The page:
Gemma Arterton Quotes
Gemma Christina Arterton is an English actress.
I’d really like the type of career Rachel Weisz has. I have a lot of respect for her: brilliant, intelligent, a witty sort of woman… You know, she’ll do a rom-com – not that I ever want to do a rom-com – but then she’ll go off and do The Constant Gardener (2005), have a family, and live a quite normal life, it seems. I respect that.
[on pressure from studio executives on Prince of Persia: The Sands of Time (2010)] They sent me to a personal trainer, wanted to get my teeth done, hair extensions, make me look like somebody else. And that’s fine I had the tan, I had the hair, I went to the gym. I became the thing they wanted me to be for the part. But I don’t agree with what they think is beautiful because it’s not me. Unless you’re really famous and successful then they’re going to bully you into going to the gym. It’s a side of the industry that I find uncomfortable.
In comparison to many actresses I think I’m really average – when I got the Bond film Quantum of Solace (2008) there was this big hoo-ha about me not being hot enough, I have to say I agree – I don’t think I’m in that realm.
Sometimes it’s hard to make action and adventure movies real, because obviously you have limitations with the writing. In Clash of the Titans (2010), I have this line: “I imagine you are sympathetic to this plight.” I walked around [on set] going: “Are *you* sympathetic to the plight…?” [laughs] You have to work yourself up to it, a bit like Shakespeare – you really have to *believe* your character says that. In The Disappearance of Alice Creed (2009) I’m shouting, “F*** off, you c***!” a lot. It was nice. I can imagine myself saying that more!
The minute anyone says, ‘Oh my God! You’re so amazing!’ I just have to go, ‘Shut up! Please!’ I am normal. I have just one rule – don’t believe the hype!
[on the set of Prince of Persia: The Sands of Time (2010)]: When [director Mike Newell] first met me for the film he said, ‘Oh dear. Can’t you do posh?’ I thought, ‘I can’t believe he’s asked me that!’ So I said (firmly, through gritted teeth), ‘Of course I can, I went to the Royal Academy of Dramatic F***ing Art!’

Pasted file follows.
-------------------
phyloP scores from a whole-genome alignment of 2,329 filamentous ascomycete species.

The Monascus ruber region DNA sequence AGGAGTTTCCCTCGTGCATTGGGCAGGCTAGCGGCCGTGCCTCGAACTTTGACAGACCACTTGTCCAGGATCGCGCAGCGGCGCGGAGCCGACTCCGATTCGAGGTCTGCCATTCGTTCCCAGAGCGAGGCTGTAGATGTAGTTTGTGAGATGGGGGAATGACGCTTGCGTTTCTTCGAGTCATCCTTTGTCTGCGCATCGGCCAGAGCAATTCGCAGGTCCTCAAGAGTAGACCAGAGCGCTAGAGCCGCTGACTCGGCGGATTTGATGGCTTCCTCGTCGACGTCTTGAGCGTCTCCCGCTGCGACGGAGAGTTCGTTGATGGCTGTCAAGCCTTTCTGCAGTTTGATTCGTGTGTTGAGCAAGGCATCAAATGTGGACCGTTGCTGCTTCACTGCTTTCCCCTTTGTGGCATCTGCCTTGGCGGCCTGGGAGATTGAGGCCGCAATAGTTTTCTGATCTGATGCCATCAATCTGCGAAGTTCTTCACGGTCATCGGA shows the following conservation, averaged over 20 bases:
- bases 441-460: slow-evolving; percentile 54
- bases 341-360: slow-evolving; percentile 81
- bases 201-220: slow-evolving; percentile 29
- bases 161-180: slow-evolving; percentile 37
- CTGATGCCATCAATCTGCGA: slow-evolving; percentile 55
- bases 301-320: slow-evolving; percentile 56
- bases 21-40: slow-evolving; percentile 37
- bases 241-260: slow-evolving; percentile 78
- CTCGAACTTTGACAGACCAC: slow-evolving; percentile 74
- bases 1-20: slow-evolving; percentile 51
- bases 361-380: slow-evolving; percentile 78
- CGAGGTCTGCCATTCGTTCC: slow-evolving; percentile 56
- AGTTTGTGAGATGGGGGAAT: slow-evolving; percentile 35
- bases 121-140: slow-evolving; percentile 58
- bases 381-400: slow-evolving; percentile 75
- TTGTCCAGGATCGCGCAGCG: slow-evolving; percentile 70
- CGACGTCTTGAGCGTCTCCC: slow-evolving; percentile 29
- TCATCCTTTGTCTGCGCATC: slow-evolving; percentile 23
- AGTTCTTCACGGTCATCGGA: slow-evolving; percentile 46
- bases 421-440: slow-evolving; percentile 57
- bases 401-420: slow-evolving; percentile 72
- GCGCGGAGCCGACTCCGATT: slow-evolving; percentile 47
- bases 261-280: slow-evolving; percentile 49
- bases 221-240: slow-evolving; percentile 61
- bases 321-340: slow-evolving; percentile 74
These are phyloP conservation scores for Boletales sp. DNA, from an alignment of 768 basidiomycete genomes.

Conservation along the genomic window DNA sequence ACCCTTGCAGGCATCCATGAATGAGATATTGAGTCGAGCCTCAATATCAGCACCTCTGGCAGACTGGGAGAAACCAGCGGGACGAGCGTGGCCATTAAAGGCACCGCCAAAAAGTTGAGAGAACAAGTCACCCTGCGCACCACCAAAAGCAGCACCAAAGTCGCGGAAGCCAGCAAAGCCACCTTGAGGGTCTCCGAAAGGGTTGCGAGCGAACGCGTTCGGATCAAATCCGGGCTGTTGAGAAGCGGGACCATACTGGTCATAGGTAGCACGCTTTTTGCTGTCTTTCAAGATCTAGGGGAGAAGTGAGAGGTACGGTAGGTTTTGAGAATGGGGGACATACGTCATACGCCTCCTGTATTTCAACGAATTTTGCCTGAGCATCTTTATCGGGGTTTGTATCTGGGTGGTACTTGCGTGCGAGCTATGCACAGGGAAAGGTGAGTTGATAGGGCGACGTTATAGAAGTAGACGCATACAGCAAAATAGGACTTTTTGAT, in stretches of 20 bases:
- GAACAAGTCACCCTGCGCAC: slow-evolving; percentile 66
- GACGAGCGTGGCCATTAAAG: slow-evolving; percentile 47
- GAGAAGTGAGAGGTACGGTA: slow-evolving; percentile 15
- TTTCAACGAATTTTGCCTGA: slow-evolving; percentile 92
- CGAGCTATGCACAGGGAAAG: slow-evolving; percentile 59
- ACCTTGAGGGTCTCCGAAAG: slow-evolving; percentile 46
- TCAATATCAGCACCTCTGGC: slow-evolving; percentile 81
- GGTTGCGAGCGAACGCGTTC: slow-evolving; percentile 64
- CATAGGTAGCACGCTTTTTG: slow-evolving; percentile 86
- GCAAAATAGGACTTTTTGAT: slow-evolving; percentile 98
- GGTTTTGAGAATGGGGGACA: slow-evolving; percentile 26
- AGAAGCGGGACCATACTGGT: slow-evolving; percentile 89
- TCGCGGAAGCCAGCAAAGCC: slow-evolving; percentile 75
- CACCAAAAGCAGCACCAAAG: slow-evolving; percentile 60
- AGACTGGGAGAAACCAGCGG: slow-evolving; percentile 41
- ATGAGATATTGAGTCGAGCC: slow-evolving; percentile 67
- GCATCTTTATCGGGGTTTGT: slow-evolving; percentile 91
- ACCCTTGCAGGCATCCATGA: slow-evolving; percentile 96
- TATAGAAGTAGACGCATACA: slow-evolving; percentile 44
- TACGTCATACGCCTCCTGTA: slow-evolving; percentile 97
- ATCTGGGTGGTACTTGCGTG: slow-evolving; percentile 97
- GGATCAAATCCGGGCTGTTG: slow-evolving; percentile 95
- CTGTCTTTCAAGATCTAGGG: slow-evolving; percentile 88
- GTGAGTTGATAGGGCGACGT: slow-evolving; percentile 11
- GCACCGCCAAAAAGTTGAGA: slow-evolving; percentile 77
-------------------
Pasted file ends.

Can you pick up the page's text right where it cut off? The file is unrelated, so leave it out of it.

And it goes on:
As soon as I say, ‘I can’t go out in that dress, I’ve already worn it before!’ my dad will say, ‘Listen to yourself! Stop being stupid!’
On making The Disappearance of Alice Creed (2009): I wanted something that was getting down and dirty, and really not about how you look. I wanted to be, like, f***ing hair and make-up everywhere, just not giving a f***! And yes, I get tied up, beaten, and there’s nudity. All the things that made people go, ‘You should not do this!’ But I put my foot down.
When you put yourself in these huge popcorn movies you get out there, in the public arena, more than anyone else. But that also means that you’re out there to be criticised more than anyone else. With Keira Knightley, she’s brave to do her play. Because, for some reason, if you’re successful in Britain, people tend not to like you. But if you’re a successful woman, and beautiful, in Britain, you’re even more disliked.
On one of the  movies, I’d just done this big comedy scene, and all they said was, ‘You need to work on your arms!’ Hey, when you’ve had 12 fingers, everything else looks OK from here. And I said, ‘But what about the acting?’ And they said, ‘Don’t worry about the acting, worry about your arms!’ I just wanted to say, ‘Screw you all! I’d rather do a play!’
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